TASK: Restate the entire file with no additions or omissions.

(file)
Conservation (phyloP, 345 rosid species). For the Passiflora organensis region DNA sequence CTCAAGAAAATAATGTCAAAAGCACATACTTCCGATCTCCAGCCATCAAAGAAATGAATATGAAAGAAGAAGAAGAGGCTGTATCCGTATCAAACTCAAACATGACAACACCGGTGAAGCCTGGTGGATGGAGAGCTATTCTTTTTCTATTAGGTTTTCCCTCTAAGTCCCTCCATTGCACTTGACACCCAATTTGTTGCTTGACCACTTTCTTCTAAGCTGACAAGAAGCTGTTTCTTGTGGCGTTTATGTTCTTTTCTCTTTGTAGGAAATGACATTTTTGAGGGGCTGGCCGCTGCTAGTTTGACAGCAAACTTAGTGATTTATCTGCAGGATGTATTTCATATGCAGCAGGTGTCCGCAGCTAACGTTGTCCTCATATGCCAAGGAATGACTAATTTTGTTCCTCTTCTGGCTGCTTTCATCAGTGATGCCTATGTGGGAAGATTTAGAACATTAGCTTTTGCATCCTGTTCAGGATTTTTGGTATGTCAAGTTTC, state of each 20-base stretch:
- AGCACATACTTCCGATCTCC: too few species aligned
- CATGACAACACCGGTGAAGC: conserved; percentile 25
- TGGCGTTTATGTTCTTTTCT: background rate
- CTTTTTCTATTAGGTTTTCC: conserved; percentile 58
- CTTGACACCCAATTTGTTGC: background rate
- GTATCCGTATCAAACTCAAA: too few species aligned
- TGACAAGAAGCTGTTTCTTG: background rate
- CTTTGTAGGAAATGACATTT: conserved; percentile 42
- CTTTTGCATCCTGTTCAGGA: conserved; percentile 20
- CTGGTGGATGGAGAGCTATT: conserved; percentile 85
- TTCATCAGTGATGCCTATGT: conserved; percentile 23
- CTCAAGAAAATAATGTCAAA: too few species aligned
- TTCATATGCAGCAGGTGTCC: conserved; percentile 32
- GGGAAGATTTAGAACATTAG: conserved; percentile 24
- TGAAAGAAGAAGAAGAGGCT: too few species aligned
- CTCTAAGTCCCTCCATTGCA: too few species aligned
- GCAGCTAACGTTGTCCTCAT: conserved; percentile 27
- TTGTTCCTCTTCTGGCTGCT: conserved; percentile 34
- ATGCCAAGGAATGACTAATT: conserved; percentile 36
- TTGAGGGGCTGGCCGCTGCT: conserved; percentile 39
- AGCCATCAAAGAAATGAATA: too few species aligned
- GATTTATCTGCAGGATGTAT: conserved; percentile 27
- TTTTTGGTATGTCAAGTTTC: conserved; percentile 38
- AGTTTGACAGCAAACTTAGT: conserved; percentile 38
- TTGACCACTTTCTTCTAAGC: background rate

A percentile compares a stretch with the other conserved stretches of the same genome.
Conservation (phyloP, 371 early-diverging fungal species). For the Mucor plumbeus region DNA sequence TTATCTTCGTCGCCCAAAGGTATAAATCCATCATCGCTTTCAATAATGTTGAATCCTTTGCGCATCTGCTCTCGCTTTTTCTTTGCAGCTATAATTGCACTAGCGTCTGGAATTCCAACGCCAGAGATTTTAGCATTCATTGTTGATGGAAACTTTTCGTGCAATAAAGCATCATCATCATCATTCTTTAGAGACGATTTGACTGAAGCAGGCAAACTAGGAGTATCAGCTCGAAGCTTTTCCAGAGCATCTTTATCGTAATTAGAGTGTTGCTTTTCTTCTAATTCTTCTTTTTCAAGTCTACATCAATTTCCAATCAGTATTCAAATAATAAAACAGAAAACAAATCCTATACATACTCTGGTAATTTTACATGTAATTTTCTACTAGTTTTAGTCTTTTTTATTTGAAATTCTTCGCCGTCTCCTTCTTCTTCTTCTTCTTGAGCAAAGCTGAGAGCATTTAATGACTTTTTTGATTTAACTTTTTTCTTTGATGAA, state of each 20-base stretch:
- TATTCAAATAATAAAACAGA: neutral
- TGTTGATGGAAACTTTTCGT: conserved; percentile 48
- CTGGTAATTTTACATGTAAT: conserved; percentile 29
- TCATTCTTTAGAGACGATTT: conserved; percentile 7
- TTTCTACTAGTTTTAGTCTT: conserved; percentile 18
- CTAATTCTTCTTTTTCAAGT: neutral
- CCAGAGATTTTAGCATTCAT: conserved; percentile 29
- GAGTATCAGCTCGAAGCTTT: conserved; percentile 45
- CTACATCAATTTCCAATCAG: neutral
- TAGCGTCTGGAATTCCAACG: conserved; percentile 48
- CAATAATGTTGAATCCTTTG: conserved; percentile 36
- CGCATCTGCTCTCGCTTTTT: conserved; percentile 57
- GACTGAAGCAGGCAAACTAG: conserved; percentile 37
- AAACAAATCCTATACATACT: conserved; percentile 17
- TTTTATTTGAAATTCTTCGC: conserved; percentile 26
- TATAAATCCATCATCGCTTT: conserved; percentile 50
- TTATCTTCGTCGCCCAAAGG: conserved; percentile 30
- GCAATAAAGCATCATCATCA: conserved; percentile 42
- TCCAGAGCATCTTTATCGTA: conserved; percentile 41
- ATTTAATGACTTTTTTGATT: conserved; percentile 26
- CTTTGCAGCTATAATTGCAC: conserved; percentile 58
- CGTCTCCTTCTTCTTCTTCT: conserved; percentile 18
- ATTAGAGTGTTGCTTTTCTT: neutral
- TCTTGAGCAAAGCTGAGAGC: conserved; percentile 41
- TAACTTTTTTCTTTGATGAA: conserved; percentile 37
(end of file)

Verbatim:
Conservation (phyloP, 345 rosid species). For the Passiflora organensis region DNA sequence CTCAAGAAAATAATGTCAAAAGCACATACTTCCGATCTCCAGCCATCAAAGAAATGAATATGAAAGAAGAAGAAGAGGCTGTATCCGTATCAAACTCAAACATGACAACACCGGTGAAGCCTGGTGGATGGAGAGCTATTCTTTTTCTATTAGGTTTTCCCTCTAAGTCCCTCCATTGCACTTGACACCCAATTTGTTGCTTGACCACTTTCTTCTAAGCTGACAAGAAGCTGTTTCTTGTGGCGTTTATGTTCTTTTCTCTTTGTAGGAAATGACATTTTTGAGGGGCTGGCCGCTGCTAGTTTGACAGCAAACTTAGTGATTTATCTGCAGGATGTATTTCATATGCAGCAGGTGTCCGCAGCTAACGTTGTCCTCATATGCCAAGGAATGACTAATTTTGTTCCTCTTCTGGCTGCTTTCATCAGTGATGCCTATGTGGGAAGATTTAGAACATTAGCTTTTGCATCCTGTTCAGGATTTTTGGTATGTCAAGTTTC, state of each 20-base stretch:
- AGCACATACTTCCGATCTCC: too few species aligned
- CATGACAACACCGGTGAAGC: conserved; percentile 25
- TGGCGTTTATGTTCTTTTCT: background rate
- CTTTTTCTATTAGGTTTTCC: conserved; percentile 58
- CTTGACACCCAATTTGTTGC: background rate
- GTATCCGTATCAAACTCAAA: too few species aligned
- TGACAAGAAGCTGTTTCTTG: background rate
- CTTTGTAGGAAATGACATTT: conserved; percentile 42
- CTTTTGCATCCTGTTCAGGA: conserved; percentile 20
- CTGGTGGATGGAGAGCTATT: conserved; percentile 85
- TTCATCAGTGATGCCTATGT: conserved; percentile 23
- CTCAAGAAAATAATGTCAAA: too few species aligned
- TTCATATGCAGCAGGTGTCC: conserved; percentile 32
- GGGAAGATTTAGAACATTAG: conserved; percentile 24
- TGAAAGAAGAAGAAGAGGCT: too few species aligned
- CTCTAAGTCCCTCCATTGCA: too few species aligned
- GCAGCTAACGTTGTCCTCAT: conserved; percentile 27
- TTGTTCCTCTTCTGGCTGCT: conserved; percentile 34
- ATGCCAAGGAATGACTAATT: conserved; percentile 36
- TTGAGGGGCTGGCCGCTGCT: conserved; percentile 39
- AGCCATCAAAGAAATGAATA: too few species aligned
- GATTTATCTGCAGGATGTAT: conserved; percentile 27
- TTTTTGGTATGTCAAGTTTC: conserved; percentile 38
- AGTTTGACAGCAAACTTAGT: conserved; percentile 38
- TTGACCACTTTCTTCTAAGC: background rate

A percentile compares a stretch with the other conserved stretches of the same genome.
Conservation (phyloP, 371 early-diverging fungal species). For the Mucor plumbeus region DNA sequence TTATCTTCGTCGCCCAAAGGTATAAATCCATCATCGCTTTCAATAATGTTGAATCCTTTGCGCATCTGCTCTCGCTTTTTCTTTGCAGCTATAATTGCACTAGCGTCTGGAATTCCAACGCCAGAGATTTTAGCATTCATTGTTGATGGAAACTTTTCGTGCAATAAAGCATCATCATCATCATTCTTTAGAGACGATTTGACTGAAGCAGGCAAACTAGGAGTATCAGCTCGAAGCTTTTCCAGAGCATCTTTATCGTAATTAGAGTGTTGCTTTTCTTCTAATTCTTCTTTTTCAAGTCTACATCAATTTCCAATCAGTATTCAAATAATAAAACAGAAAACAAATCCTATACATACTCTGGTAATTTTACATGTAATTTTCTACTAGTTTTAGTCTTTTTTATTTGAAATTCTTCGCCGTCTCCTTCTTCTTCTTCTTCTTGAGCAAAGCTGAGAGCATTTAATGACTTTTTTGATTTAACTTTTTTCTTTGATGAA, state of each 20-base stretch:
- TATTCAAATAATAAAACAGA: neutral
- TGTTGATGGAAACTTTTCGT: conserved; percentile 48
- CTGGTAATTTTACATGTAAT: conserved; percentile 29
- TCATTCTTTAGAGACGATTT: conserved; percentile 7
- TTTCTACTAGTTTTAGTCTT: conserved; percentile 18
- CTAATTCTTCTTTTTCAAGT: neutral
- CCAGAGATTTTAGCATTCAT: conserved; percentile 29
- GAGTATCAGCTCGAAGCTTT: conserved; percentile 45
- CTACATCAATTTCCAATCAG: neutral
- TAGCGTCTGGAATTCCAACG: conserved; percentile 48
- CAATAATGTTGAATCCTTTG: conserved; percentile 36
- CGCATCTGCTCTCGCTTTTT: conserved; percentile 57
- GACTGAAGCAGGCAAACTAG: conserved; percentile 37
- AAACAAATCCTATACATACT: conserved; percentile 17
- TTTTATTTGAAATTCTTCGC: conserved; percentile 26
- TATAAATCCATCATCGCTTT: conserved; percentile 50
- TTATCTTCGTCGCCCAAAGG: conserved; percentile 30
- GCAATAAAGCATCATCATCA: conserved; percentile 42
- TCCAGAGCATCTTTATCGTA: conserved; percentile 41
- ATTTAATGACTTTTTTGATT: conserved; percentile 26
- CTTTGCAGCTATAATTGCAC: conserved; percentile 58
- CGTCTCCTTCTTCTTCTTCT: conserved; percentile 18
- ATTAGAGTGTTGCTTTTCTT: neutral
- TCTTGAGCAAAGCTGAGAGC: conserved; percentile 41
- TAACTTTTTTCTTTGATGAA: conserved; percentile 37